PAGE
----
For instance, I recently took a South First Street Arts District tour and, although there are a lot of popular projects and events starting up this fall, I reaffirmed that there is a lot in South Austin that isn't necessarily "popular," but really connects to what I mean when I talk about "the soul of Austin." Raul Salinas at Resistencia Bookstore is well known in certain circles for reaching out and organizing. His project history is vast, and includes projects that are vital to the overall health of multiculturalism -- not just in this community, but in this country. He spent this summer working with a group of troubled girls on a writing project geared to giving children an opportunity to express their opinions, their problems, and pride in their heritage.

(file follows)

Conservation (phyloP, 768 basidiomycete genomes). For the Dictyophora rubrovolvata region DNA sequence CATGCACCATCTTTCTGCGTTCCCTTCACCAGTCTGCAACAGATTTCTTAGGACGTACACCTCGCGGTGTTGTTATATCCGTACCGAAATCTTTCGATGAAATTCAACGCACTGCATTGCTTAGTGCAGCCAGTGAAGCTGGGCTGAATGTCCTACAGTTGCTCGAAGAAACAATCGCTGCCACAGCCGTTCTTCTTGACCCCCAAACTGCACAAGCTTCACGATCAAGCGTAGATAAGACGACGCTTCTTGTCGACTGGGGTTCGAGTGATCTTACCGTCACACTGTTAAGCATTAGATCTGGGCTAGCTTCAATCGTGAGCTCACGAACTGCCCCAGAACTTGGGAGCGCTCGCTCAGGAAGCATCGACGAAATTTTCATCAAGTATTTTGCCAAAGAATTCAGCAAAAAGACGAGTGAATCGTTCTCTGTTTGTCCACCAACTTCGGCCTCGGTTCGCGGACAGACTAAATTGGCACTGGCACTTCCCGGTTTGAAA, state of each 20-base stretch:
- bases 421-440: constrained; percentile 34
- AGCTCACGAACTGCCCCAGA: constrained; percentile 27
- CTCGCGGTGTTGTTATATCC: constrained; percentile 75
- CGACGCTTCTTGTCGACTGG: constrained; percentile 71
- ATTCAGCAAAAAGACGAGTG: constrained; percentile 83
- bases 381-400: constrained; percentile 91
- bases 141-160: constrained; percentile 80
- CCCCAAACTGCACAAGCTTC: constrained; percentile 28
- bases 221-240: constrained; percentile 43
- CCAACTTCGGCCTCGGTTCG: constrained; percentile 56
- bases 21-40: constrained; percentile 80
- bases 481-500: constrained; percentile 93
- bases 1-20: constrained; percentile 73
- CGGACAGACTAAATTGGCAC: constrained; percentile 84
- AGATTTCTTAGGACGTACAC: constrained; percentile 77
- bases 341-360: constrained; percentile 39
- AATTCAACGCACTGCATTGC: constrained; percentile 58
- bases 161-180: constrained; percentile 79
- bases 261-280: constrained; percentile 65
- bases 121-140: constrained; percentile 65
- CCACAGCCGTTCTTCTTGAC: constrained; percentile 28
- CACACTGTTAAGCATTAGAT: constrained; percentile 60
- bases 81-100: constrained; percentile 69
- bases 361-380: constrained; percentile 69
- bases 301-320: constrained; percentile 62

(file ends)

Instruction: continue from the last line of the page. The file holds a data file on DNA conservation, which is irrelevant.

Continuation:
Resistencia Bookstore, Raul's home base, carries a good selection of independently published plays, poetry, short fiction and culture criticism by authors who have achieved tremendous respect and recognition from people throughout the country. Salinas' Red Salmon Press is also housed here.
I've heard about Vince Hannemann's work for a long time. And, although I couldn't find his house nor his "Backyard Castle of Junk," I understand his home assemblage art is well worth the finding. Please call (512) 442-6312 for directions.
Behind Alternate Currents Art Space at 2209 South First is the Scrap Yard Studio. There you'll find an interesting found objects sculpture garden, great examples of moveable ideas at work. While at the complex, ask Alternate Currents' Susan Maynard to see her small studio space built from multi-colored glass bottles set in concrete. It's a structure worth its weight in gold.